AVC: And you say that’s the future of the world? Why?

NB: Well, in my opinion, you have out-of-control population growth, and you have fewer and fewer—we are heading for the biggest train wreck our civilization has ever come across ever. Ever. And I think that within 40 or 50 years, we’ll be there. If your population curve is on an exponential growth, and the resources are on an exponential decline, what happens first is you get increases in wealth discrepancy, which means that you get rich pockets of gated communities with security guards outside them, and you get more and more poverty outside that area. And the resources go down, and people start having resource wars over water and food and agriculture and arable land, and then you have Joburg in 2050. And you can see signs of it everywhere. It’s just overpopulation and lack of resources. We just aren’t in control of our destiny.


AVC: So District 9 is a warning about a lot more than apartheid.

NB: Yeah, but again it’s subconscious, it’s not like I’m consciously trying to do any of that. It’s my interest in Johannesburg made me set it there.


AVC: You seem to have a dim view of humanity. The people in District 9 are almost exclusively violent, selfish, barbaric, and consciously sadistic. Is there hope for the species?

NB: Yeah, I think so. I mean, I think that what’s going to happen is that you’re going to have something like Ray Kurzweil’s singularity happen within 50 or 60 years. And there will be a massive redefining of what it means to be human when we start merging with technology, but that’s going to be like this phoenix that rises out of the ashes of billions of starving people. So I think it’s both. On one hand, I think people are destined for something incredible if we don’t wipe ourselves out, but I think we’re going to wipe 90 percent of ourselves out.


AVC: Is it true that the production budget for District 9 was only about $30 million?

NB: Yeah.

AVC: Did you feel the constraints of that? Were you able to do everything you wanted with the film?


NB: Yeah, totally. I think that I’d say $25 to $45 million is kind of where I want to be. I don’t really want to make movies that cost much more. If you’re James Cameron or Peter Jackson, then you can. Because then they’ll give you that much more, and you can do what you want. But if you’re not them, then you’re not going to get to do what you want if they give you $150 million. You’re going to do what they want, which I’m just not interested in.

AVC: You worked with four different production houses just to do the CGI in this film alone. How did you coordinate between them and select who did what, and make sure things came out looking cohesive?


NB: Well, Pete owns Weta, which is world-famous. And so when the film was conceived, I just assumed Weta would do all of it, because they were huge. But I hadn’t factored in that James Cameron would bring Avatar there and basically consume all of Wellington, and New Zealand as a whole. So Weta was not able to do most of the film, but they ended up doing the mothership. So when I figured out that they would not be doing it—I have a background in visual effects, I used to be a visual-effects artist, and I’m from Vancouver, so I thought, “I’m going to develop relationships with Vancouver visual-effects companies.” So I looked into the companies I wanted to use in Vancouver, and I have a track record with The Embassy, who did the exo-suit. But Image Engine, I hadn’t ever worked with. And they’re the ones that actually carried the entire film, because the aliens are all done by Image Engine. So I had a bunch of meetings, they flew down to New Zealand, and then we had a whole lot of discussions about how we were going to go about pulling off digital creatures, and we just kind of figured out a process and then stuck to it.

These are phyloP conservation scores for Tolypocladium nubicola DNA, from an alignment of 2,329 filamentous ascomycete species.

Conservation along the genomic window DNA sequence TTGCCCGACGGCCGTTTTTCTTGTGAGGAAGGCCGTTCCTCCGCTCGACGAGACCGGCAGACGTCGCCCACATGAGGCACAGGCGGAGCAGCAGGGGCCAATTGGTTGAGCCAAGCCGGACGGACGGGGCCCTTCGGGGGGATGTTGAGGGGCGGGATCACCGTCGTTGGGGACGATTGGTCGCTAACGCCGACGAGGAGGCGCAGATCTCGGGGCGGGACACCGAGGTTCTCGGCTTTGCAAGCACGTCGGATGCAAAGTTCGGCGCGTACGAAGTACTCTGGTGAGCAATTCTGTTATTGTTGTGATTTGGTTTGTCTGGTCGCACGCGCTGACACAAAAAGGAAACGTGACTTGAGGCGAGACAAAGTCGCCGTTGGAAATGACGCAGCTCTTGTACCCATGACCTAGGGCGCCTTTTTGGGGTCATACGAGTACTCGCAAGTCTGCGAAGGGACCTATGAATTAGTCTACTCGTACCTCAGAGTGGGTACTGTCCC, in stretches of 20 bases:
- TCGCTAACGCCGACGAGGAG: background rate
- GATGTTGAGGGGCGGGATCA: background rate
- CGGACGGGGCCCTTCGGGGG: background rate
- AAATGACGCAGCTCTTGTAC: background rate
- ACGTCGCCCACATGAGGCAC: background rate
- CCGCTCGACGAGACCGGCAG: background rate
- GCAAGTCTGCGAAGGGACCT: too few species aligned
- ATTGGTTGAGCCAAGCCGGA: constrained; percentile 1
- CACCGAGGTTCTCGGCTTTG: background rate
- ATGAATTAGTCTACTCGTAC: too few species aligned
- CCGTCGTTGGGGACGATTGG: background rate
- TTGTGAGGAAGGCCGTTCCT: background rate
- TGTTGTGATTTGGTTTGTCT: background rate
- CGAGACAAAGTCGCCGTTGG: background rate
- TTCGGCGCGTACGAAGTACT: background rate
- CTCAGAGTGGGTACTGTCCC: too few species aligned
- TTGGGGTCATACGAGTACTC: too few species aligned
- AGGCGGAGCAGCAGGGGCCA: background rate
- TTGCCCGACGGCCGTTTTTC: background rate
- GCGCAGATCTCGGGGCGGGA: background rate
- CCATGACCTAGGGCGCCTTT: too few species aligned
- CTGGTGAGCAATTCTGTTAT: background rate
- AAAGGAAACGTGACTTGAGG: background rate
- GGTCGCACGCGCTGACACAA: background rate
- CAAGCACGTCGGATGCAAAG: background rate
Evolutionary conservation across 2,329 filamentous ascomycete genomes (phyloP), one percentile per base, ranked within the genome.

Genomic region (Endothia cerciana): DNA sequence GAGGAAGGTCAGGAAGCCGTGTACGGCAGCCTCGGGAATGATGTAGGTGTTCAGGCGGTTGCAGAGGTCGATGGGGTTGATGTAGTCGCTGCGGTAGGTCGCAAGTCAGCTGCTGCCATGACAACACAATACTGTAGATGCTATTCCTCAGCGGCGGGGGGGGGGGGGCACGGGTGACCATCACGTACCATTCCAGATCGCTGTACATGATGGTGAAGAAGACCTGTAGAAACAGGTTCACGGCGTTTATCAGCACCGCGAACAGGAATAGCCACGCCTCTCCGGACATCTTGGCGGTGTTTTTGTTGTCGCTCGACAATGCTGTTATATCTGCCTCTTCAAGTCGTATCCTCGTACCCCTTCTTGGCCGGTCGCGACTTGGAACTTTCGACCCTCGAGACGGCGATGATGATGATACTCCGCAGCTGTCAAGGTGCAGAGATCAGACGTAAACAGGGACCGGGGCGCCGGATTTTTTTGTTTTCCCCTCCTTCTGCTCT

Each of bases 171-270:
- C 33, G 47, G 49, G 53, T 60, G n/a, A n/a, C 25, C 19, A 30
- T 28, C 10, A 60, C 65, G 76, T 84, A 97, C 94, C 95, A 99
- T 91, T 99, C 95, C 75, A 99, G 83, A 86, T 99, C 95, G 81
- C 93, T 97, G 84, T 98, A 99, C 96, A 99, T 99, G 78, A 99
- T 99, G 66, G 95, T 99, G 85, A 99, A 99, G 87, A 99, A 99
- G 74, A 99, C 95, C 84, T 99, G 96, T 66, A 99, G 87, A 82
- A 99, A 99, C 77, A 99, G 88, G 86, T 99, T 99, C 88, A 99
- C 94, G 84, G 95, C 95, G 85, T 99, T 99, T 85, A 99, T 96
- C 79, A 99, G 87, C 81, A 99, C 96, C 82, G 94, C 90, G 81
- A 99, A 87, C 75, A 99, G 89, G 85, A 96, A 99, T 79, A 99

AVC: The aliens are seemingly meant to be repulsive. They’re being victimized, but it’s difficult to empathize with them. Did you want viewers to have that gut-level reaction of revulsion toward them initially?


NB: Yeah, exactly. I thought with the aliens, you’d think, “I don’t want to sit next to that on the bus, they look insane, they look barbaric.” And then by the end of the film, you’ve done a 180 on your perception of them. And that’s why their design reflects that. They are gross. They are insect-like, which represents this sort of hive-structure society that they come from, and then they have a human sort of geometry to their face and eyes, so that at some point in the film, you can feel that there’s a sentient creature behind those eyes. So they have to have both of those two things, which is a bit of a balancing act.

AVC: The relationship between the humans and aliens is essentially the relationship between whites and blacks in South Africa under apartheid. Were you concerned within that metaphor about making the victims of apartheid too inhuman, too much at fault for what happens to them?